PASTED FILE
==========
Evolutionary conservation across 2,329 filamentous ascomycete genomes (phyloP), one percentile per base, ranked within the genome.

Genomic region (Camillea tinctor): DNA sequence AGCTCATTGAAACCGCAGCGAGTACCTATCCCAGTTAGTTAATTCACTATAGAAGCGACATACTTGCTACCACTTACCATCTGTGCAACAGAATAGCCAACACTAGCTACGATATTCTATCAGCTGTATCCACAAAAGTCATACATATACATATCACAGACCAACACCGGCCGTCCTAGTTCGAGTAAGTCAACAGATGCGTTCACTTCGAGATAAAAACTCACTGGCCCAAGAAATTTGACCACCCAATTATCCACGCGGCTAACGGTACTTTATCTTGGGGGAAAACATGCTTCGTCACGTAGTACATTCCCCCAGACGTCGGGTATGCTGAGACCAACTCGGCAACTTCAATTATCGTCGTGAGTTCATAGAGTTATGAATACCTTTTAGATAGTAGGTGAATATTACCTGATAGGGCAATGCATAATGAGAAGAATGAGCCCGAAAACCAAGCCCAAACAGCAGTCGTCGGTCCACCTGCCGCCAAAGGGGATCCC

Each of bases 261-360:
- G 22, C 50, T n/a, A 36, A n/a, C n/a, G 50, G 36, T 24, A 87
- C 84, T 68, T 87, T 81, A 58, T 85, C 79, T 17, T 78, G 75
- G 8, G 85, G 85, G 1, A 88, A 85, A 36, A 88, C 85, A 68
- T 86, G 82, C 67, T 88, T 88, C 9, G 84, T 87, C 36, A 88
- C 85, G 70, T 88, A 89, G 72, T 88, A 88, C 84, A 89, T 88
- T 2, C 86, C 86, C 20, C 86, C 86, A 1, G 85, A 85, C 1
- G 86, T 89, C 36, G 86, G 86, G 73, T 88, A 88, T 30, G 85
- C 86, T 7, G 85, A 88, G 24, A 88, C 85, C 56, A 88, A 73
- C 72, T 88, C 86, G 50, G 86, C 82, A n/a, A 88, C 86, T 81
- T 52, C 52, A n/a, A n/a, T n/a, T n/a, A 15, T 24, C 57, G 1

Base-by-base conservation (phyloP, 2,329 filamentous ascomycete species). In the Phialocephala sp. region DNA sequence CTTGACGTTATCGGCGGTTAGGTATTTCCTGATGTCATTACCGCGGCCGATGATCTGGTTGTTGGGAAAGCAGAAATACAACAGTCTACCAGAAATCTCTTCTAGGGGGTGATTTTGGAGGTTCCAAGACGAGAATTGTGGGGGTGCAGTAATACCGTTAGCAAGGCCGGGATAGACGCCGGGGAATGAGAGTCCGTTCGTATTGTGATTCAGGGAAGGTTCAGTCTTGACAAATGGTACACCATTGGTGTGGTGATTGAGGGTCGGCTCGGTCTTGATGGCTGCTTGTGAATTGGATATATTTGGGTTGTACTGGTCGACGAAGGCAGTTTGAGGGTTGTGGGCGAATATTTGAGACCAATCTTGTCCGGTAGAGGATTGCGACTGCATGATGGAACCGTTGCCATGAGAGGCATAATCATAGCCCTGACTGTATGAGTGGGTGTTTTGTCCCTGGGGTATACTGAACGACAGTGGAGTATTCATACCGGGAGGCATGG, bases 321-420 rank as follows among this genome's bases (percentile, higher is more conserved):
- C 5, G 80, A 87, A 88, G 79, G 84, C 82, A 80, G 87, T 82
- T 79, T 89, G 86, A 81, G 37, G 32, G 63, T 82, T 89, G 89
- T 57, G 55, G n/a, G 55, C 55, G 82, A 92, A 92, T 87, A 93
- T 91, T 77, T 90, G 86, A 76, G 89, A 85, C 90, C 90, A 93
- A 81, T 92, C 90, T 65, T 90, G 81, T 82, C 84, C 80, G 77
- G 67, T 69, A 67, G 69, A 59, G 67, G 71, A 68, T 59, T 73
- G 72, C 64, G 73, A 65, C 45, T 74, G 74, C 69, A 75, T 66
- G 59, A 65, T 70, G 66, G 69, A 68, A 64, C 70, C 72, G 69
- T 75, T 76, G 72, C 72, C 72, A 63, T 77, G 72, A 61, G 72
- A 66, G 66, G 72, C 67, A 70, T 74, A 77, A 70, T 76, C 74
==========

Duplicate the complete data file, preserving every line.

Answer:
Evolutionary conservation across 2,329 filamentous ascomycete genomes (phyloP), one percentile per base, ranked within the genome.

Genomic region (Camillea tinctor): DNA sequence AGCTCATTGAAACCGCAGCGAGTACCTATCCCAGTTAGTTAATTCACTATAGAAGCGACATACTTGCTACCACTTACCATCTGTGCAACAGAATAGCCAACACTAGCTACGATATTCTATCAGCTGTATCCACAAAAGTCATACATATACATATCACAGACCAACACCGGCCGTCCTAGTTCGAGTAAGTCAACAGATGCGTTCACTTCGAGATAAAAACTCACTGGCCCAAGAAATTTGACCACCCAATTATCCACGCGGCTAACGGTACTTTATCTTGGGGGAAAACATGCTTCGTCACGTAGTACATTCCCCCAGACGTCGGGTATGCTGAGACCAACTCGGCAACTTCAATTATCGTCGTGAGTTCATAGAGTTATGAATACCTTTTAGATAGTAGGTGAATATTACCTGATAGGGCAATGCATAATGAGAAGAATGAGCCCGAAAACCAAGCCCAAACAGCAGTCGTCGGTCCACCTGCCGCCAAAGGGGATCCC

Each of bases 261-360:
- G 22, C 50, T n/a, A 36, A n/a, C n/a, G 50, G 36, T 24, A 87
- C 84, T 68, T 87, T 81, A 58, T 85, C 79, T 17, T 78, G 75
- G 8, G 85, G 85, G 1, A 88, A 85, A 36, A 88, C 85, A 68
- T 86, G 82, C 67, T 88, T 88, C 9, G 84, T 87, C 36, A 88
- C 85, G 70, T 88, A 89, G 72, T 88, A 88, C 84, A 89, T 88
- T 2, C 86, C 86, C 20, C 86, C 86, A 1, G 85, A 85, C 1
- G 86, T 89, C 36, G 86, G 86, G 73, T 88, A 88, T 30, G 85
- C 86, T 7, G 85, A 88, G 24, A 88, C 85, C 56, A 88, A 73
- C 72, T 88, C 86, G 50, G 86, C 82, A n/a, A 88, C 86, T 81
- T 52, C 52, A n/a, A n/a, T n/a, T n/a, A 15, T 24, C 57, G 1

Base-by-base conservation (phyloP, 2,329 filamentous ascomycete species). In the Phialocephala sp. region DNA sequence CTTGACGTTATCGGCGGTTAGGTATTTCCTGATGTCATTACCGCGGCCGATGATCTGGTTGTTGGGAAAGCAGAAATACAACAGTCTACCAGAAATCTCTTCTAGGGGGTGATTTTGGAGGTTCCAAGACGAGAATTGTGGGGGTGCAGTAATACCGTTAGCAAGGCCGGGATAGACGCCGGGGAATGAGAGTCCGTTCGTATTGTGATTCAGGGAAGGTTCAGTCTTGACAAATGGTACACCATTGGTGTGGTGATTGAGGGTCGGCTCGGTCTTGATGGCTGCTTGTGAATTGGATATATTTGGGTTGTACTGGTCGACGAAGGCAGTTTGAGGGTTGTGGGCGAATATTTGAGACCAATCTTGTCCGGTAGAGGATTGCGACTGCATGATGGAACCGTTGCCATGAGAGGCATAATCATAGCCCTGACTGTATGAGTGGGTGTTTTGTCCCTGGGGTATACTGAACGACAGTGGAGTATTCATACCGGGAGGCATGG, bases 321-420 rank as follows among this genome's bases (percentile, higher is more conserved):
- C 5, G 80, A 87, A 88, G 79, G 84, C 82, A 80, G 87, T 82
- T 79, T 89, G 86, A 81, G 37, G 32, G 63, T 82, T 89, G 89
- T 57, G 55, G n/a, G 55, C 55, G 82, A 92, A 92, T 87, A 93
- T 91, T 77, T 90, G 86, A 76, G 89, A 85, C 90, C 90, A 93
- A 81, T 92, C 90, T 65, T 90, G 81, T 82, C 84, C 80, G 77
- G 67, T 69, A 67, G 69, A 59, G 67, G 71, A 68, T 59, T 73
- G 72, C 64, G 73, A 65, C 45, T 74, G 74, C 69, A 75, T 66
- G 59, A 65, T 70, G 66, G 69, A 68, A 64, C 70, C 72, G 69
- T 75, T 76, G 72, C 72, C 72, A 63, T 77, G 72, A 61, G 72
- A 66, G 66, G 72, C 67, A 70, T 74, A 77, A 70, T 76, C 74